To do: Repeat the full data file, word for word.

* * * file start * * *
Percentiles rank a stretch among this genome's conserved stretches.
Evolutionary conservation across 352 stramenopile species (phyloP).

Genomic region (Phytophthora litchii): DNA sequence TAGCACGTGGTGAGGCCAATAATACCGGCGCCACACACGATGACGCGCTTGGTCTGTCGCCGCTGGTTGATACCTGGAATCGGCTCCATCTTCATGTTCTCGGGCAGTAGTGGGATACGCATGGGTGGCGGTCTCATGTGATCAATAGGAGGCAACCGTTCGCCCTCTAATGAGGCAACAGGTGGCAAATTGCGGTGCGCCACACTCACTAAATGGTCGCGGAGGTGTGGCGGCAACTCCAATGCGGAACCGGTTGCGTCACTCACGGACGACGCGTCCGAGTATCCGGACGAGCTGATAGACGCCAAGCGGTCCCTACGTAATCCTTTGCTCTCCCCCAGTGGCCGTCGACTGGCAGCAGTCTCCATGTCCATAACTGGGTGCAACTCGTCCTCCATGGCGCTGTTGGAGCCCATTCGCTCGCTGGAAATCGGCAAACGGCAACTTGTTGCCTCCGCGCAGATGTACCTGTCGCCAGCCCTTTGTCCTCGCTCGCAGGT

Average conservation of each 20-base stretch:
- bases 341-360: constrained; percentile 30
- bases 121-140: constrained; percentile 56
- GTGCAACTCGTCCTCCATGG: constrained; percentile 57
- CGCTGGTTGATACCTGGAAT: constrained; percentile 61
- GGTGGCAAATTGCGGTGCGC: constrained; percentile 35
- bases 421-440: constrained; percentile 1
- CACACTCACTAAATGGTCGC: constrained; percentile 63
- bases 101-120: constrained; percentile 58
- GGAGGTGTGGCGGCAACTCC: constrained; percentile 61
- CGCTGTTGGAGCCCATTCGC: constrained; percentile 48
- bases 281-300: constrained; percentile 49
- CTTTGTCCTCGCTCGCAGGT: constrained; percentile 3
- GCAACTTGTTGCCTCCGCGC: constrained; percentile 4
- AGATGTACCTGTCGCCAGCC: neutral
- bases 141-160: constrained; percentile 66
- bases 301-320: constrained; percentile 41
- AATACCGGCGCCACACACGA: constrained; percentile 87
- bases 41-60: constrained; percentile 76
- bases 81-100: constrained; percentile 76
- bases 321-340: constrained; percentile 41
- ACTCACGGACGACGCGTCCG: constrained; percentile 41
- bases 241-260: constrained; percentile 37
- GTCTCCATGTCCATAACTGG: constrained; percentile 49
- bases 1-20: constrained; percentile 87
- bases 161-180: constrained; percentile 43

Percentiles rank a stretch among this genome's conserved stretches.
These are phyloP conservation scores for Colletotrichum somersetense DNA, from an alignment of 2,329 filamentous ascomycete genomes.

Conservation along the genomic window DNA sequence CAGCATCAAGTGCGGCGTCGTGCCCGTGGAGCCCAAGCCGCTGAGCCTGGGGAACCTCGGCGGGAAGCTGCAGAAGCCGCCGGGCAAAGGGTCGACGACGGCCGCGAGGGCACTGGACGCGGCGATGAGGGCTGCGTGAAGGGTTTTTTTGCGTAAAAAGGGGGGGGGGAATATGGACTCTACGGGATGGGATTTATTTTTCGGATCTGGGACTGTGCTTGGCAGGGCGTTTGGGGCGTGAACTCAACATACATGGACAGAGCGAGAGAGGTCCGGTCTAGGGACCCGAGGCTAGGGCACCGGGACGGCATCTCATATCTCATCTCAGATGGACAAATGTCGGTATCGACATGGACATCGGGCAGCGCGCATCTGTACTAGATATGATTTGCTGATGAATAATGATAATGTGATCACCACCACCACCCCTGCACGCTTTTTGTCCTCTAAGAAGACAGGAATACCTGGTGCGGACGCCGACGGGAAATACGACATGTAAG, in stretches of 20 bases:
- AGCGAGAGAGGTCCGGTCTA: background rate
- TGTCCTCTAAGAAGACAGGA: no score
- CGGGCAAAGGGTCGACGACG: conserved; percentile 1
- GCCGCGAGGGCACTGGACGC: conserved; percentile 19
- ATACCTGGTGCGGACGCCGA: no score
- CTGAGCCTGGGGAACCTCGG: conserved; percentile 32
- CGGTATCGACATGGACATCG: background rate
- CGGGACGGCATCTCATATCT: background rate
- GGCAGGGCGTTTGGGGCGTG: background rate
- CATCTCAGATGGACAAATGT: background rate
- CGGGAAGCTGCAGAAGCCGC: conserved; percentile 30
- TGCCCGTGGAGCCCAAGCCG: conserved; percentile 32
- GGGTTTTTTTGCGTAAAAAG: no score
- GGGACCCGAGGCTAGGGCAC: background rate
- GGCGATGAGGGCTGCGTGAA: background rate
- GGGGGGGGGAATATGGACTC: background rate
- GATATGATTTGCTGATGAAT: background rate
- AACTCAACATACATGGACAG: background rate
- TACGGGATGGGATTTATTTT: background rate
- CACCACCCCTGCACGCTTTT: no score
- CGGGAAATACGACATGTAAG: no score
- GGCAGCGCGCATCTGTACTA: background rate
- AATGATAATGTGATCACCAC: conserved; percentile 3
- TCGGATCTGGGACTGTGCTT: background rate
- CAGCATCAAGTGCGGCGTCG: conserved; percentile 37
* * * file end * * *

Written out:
Percentiles rank a stretch among this genome's conserved stretches.
Evolutionary conservation across 352 stramenopile species (phyloP).

Genomic region (Phytophthora litchii): DNA sequence TAGCACGTGGTGAGGCCAATAATACCGGCGCCACACACGATGACGCGCTTGGTCTGTCGCCGCTGGTTGATACCTGGAATCGGCTCCATCTTCATGTTCTCGGGCAGTAGTGGGATACGCATGGGTGGCGGTCTCATGTGATCAATAGGAGGCAACCGTTCGCCCTCTAATGAGGCAACAGGTGGCAAATTGCGGTGCGCCACACTCACTAAATGGTCGCGGAGGTGTGGCGGCAACTCCAATGCGGAACCGGTTGCGTCACTCACGGACGACGCGTCCGAGTATCCGGACGAGCTGATAGACGCCAAGCGGTCCCTACGTAATCCTTTGCTCTCCCCCAGTGGCCGTCGACTGGCAGCAGTCTCCATGTCCATAACTGGGTGCAACTCGTCCTCCATGGCGCTGTTGGAGCCCATTCGCTCGCTGGAAATCGGCAAACGGCAACTTGTTGCCTCCGCGCAGATGTACCTGTCGCCAGCCCTTTGTCCTCGCTCGCAGGT

Average conservation of each 20-base stretch:
- bases 341-360: constrained; percentile 30
- bases 121-140: constrained; percentile 56
- GTGCAACTCGTCCTCCATGG: constrained; percentile 57
- CGCTGGTTGATACCTGGAAT: constrained; percentile 61
- GGTGGCAAATTGCGGTGCGC: constrained; percentile 35
- bases 421-440: constrained; percentile 1
- CACACTCACTAAATGGTCGC: constrained; percentile 63
- bases 101-120: constrained; percentile 58
- GGAGGTGTGGCGGCAACTCC: constrained; percentile 61
- CGCTGTTGGAGCCCATTCGC: constrained; percentile 48
- bases 281-300: constrained; percentile 49
- CTTTGTCCTCGCTCGCAGGT: constrained; percentile 3
- GCAACTTGTTGCCTCCGCGC: constrained; percentile 4
- AGATGTACCTGTCGCCAGCC: neutral
- bases 141-160: constrained; percentile 66
- bases 301-320: constrained; percentile 41
- AATACCGGCGCCACACACGA: constrained; percentile 87
- bases 41-60: constrained; percentile 76
- bases 81-100: constrained; percentile 76
- bases 321-340: constrained; percentile 41
- ACTCACGGACGACGCGTCCG: constrained; percentile 41
- bases 241-260: constrained; percentile 37
- GTCTCCATGTCCATAACTGG: constrained; percentile 49
- bases 1-20: constrained; percentile 87
- bases 161-180: constrained; percentile 43

Percentiles rank a stretch among this genome's conserved stretches.
These are phyloP conservation scores for Colletotrichum somersetense DNA, from an alignment of 2,329 filamentous ascomycete genomes.

Conservation along the genomic window DNA sequence CAGCATCAAGTGCGGCGTCGTGCCCGTGGAGCCCAAGCCGCTGAGCCTGGGGAACCTCGGCGGGAAGCTGCAGAAGCCGCCGGGCAAAGGGTCGACGACGGCCGCGAGGGCACTGGACGCGGCGATGAGGGCTGCGTGAAGGGTTTTTTTGCGTAAAAAGGGGGGGGGGAATATGGACTCTACGGGATGGGATTTATTTTTCGGATCTGGGACTGTGCTTGGCAGGGCGTTTGGGGCGTGAACTCAACATACATGGACAGAGCGAGAGAGGTCCGGTCTAGGGACCCGAGGCTAGGGCACCGGGACGGCATCTCATATCTCATCTCAGATGGACAAATGTCGGTATCGACATGGACATCGGGCAGCGCGCATCTGTACTAGATATGATTTGCTGATGAATAATGATAATGTGATCACCACCACCACCCCTGCACGCTTTTTGTCCTCTAAGAAGACAGGAATACCTGGTGCGGACGCCGACGGGAAATACGACATGTAAG, in stretches of 20 bases:
- AGCGAGAGAGGTCCGGTCTA: background rate
- TGTCCTCTAAGAAGACAGGA: no score
- CGGGCAAAGGGTCGACGACG: conserved; percentile 1
- GCCGCGAGGGCACTGGACGC: conserved; percentile 19
- ATACCTGGTGCGGACGCCGA: no score
- CTGAGCCTGGGGAACCTCGG: conserved; percentile 32
- CGGTATCGACATGGACATCG: background rate
- CGGGACGGCATCTCATATCT: background rate
- GGCAGGGCGTTTGGGGCGTG: background rate
- CATCTCAGATGGACAAATGT: background rate
- CGGGAAGCTGCAGAAGCCGC: conserved; percentile 30
- TGCCCGTGGAGCCCAAGCCG: conserved; percentile 32
- GGGTTTTTTTGCGTAAAAAG: no score
- GGGACCCGAGGCTAGGGCAC: background rate
- GGCGATGAGGGCTGCGTGAA: background rate
- GGGGGGGGGAATATGGACTC: background rate
- GATATGATTTGCTGATGAAT: background rate
- AACTCAACATACATGGACAG: background rate
- TACGGGATGGGATTTATTTT: background rate
- CACCACCCCTGCACGCTTTT: no score
- CGGGAAATACGACATGTAAG: no score
- GGCAGCGCGCATCTGTACTA: background rate
- AATGATAATGTGATCACCAC: conserved; percentile 3
- TCGGATCTGGGACTGTGCTT: background rate
- CAGCATCAAGTGCGGCGTCG: conserved; percentile 37